Hundley ready to take hits prior to UCLA football’s Virginia matchup

It’s been eight months and 26 days since Brett Hundley has taken a hit.

Not since UCLA’s 42-12 Sun Bowl win over Virginia Tech on Dec. 31, when he was sacked twice, has the redshirt junior quarterback been placed on his back.

In the spring and fall camps since then, Hundley and the quarterbacks have donned first red, then yellow no-contact jerseys, meaning any defensive player who gets over-excited on a pass rush in scrimmage will regret doing so.

But although the Bruins are looking to protect their most valuable asset, Hundley is still itching to take off the yellow jersey; he won’t be wearing it against Virginia on Saturday after all.

So after three weeks of no contact in training camp, Hundley said he’s ready to mix things up, indicating he might ask some linebackers to get some hits in on him on Wednesday.

When faced with an opposing Virginia defense that has no intention of going easy on him, Hundley said he’s not too worried about adjusting to full-contact football.

“You get acclimated real quick when there’s 300 pounders hitting you,” Hundley said.

But Hundley’s goal, and an area he’s improved upon, is not getting hit in the first place.

During his redshirt freshman year, Hundley at times looked indecisive when faced with pressure, unsure whether to throw the ball away or to scramble. The result was taking 52 sacks on the year – the most of any quarterback in the nation.

As a redshirt sophomore last season, Hundley was a noticeably improved decision maker, learning to use his feet more effectively. He took 17 fewer sacks, while also running for a team-high 748 yards and 11 touchdowns.

Now in his third year as a starter, Hundley said his growth at the position and improved communication with teammates should further help him avoid taking hits.

“I think experience is gonna come this season and those sacks that you saw, Brett’s not gonna be sitting back there waiting and being kinda shy to throw it,” said redshirt junior wide receiver Devin Lucien. “He’s just either gonna take off or throw it to one of his great receivers that’s out there”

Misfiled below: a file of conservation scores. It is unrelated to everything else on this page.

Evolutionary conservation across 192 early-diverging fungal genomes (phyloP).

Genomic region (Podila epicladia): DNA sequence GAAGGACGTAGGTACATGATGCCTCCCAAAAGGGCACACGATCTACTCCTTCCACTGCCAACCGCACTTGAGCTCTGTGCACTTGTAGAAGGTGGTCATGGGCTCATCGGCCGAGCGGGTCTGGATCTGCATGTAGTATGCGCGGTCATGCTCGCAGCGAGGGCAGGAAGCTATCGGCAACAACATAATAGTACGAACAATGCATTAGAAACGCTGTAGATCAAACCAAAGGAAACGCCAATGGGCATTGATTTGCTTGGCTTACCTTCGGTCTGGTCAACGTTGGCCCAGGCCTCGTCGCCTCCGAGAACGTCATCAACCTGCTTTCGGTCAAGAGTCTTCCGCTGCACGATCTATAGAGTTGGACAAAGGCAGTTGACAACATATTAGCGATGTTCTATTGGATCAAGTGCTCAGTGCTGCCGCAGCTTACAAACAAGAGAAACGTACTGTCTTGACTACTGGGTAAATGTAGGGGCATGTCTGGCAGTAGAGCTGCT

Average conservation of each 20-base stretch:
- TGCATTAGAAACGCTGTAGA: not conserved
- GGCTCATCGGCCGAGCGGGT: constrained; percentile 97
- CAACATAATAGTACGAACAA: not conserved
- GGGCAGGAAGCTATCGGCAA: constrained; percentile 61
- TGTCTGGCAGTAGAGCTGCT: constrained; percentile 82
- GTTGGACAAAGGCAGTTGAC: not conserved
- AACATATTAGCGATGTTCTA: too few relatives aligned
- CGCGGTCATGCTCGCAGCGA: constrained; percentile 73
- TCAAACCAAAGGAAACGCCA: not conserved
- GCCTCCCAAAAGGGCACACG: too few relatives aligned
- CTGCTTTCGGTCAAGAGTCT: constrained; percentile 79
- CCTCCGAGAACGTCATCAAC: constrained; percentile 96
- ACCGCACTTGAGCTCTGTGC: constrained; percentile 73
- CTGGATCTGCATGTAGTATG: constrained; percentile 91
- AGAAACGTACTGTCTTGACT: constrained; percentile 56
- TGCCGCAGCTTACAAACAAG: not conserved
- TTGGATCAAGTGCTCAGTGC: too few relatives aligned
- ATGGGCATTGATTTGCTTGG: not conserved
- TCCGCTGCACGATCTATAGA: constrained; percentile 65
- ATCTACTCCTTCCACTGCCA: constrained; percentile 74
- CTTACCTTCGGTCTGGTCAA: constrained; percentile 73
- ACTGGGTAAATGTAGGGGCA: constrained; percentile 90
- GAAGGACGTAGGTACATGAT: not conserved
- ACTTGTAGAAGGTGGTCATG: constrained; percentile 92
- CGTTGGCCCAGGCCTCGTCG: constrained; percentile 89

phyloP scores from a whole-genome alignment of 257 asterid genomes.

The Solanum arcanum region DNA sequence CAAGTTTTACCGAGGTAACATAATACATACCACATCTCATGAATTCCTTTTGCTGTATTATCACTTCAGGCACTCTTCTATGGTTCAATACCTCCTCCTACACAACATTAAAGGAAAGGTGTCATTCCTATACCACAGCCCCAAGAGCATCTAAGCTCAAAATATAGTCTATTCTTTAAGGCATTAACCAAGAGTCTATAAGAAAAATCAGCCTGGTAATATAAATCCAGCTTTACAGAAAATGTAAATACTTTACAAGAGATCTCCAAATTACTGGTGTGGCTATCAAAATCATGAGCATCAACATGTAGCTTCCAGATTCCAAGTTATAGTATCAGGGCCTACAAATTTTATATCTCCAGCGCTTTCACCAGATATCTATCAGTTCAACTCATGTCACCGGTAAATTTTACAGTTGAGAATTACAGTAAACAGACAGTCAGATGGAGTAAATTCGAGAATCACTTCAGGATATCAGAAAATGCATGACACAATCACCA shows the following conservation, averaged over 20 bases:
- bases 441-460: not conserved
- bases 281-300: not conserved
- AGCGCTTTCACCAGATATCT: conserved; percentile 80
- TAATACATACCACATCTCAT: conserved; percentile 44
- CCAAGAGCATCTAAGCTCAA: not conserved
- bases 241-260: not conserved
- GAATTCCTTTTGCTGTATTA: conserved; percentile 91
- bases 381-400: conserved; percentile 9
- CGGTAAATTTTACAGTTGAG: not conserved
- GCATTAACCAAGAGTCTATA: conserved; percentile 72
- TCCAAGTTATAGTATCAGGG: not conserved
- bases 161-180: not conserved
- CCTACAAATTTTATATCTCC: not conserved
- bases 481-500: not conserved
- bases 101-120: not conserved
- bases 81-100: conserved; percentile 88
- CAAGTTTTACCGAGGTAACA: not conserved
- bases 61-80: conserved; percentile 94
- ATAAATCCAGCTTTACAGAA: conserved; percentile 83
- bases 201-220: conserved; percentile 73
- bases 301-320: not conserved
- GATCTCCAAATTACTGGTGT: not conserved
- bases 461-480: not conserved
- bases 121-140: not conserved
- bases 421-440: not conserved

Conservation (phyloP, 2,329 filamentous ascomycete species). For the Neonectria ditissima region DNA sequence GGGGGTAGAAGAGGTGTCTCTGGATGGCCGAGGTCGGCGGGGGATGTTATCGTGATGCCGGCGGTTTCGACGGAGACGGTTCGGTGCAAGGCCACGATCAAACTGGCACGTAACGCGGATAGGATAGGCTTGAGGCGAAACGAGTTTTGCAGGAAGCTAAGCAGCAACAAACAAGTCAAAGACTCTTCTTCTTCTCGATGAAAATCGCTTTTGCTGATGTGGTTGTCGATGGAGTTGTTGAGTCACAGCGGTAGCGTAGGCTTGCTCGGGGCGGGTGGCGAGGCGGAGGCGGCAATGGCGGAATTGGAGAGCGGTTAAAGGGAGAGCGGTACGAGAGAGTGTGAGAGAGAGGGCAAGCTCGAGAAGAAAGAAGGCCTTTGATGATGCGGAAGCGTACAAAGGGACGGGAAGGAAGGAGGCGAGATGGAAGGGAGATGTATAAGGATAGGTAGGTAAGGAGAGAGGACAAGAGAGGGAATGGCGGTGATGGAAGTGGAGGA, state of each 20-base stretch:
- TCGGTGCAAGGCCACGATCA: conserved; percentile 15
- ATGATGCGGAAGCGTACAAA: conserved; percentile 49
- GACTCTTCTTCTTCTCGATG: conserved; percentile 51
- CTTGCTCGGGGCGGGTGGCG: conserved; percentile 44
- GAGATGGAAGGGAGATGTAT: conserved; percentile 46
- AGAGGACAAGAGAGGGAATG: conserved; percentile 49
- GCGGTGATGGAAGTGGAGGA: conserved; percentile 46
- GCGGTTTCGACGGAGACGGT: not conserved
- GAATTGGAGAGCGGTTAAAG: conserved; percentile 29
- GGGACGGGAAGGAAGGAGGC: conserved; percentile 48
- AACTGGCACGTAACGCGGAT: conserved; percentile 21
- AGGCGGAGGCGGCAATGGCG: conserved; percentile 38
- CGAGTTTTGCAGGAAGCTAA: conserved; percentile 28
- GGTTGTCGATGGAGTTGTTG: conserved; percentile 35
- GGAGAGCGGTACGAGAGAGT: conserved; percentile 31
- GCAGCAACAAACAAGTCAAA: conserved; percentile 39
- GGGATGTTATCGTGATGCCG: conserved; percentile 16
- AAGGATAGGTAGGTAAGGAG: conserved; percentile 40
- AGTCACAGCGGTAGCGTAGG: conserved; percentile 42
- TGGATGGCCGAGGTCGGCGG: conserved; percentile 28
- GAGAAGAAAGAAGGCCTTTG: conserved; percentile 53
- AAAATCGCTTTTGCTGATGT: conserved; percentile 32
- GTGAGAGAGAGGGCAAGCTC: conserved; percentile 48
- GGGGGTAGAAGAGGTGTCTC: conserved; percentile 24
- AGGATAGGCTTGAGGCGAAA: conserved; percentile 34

Virginia secondary not second rate

Those “great receivers” that Lucien spoke of will have some challenges of their own Saturday, as they go up against a highly regarded Virginia secondary.

“They’re extremely athletic,” said junior wide receiver Jordan Payton. “It’s definitely gonna be fun, especially for us receivers taking on this big challenge. They got a lot of veterans back there. They’re big and they’re lanky.”

Leading the pack for the Cavaliers is senior safety Anthony Harris, who led the nation with eight interceptions last season en route to being named to the All-ACC first team and a Sports Illustrated first team All-American.

With a constant threat for interceptions lurking down the field, UCLA’s receivers will need to make some slight adjustments to prevent turnovers.

“Now you’re looking at a guy who plays almost like a receiver at safety, so you definitely have to play the ball more and be a little bit more aggressive coming back to the ball,” Payton said.

The Bruin receivers certainly aren’t shying away from the challenge, however, as Payton, Lucien and redshirt freshman Eldridge Massington all expressed their excitement about going against a talented defender in Harris.

But for Lucien, it seemed almost personal.

“Usually when you have eight picks in a season it means you’re a ball hog. And I’m a ball hog, which means he’s trying to take the ball away from me, and I cant let that happen,” Lucien said.

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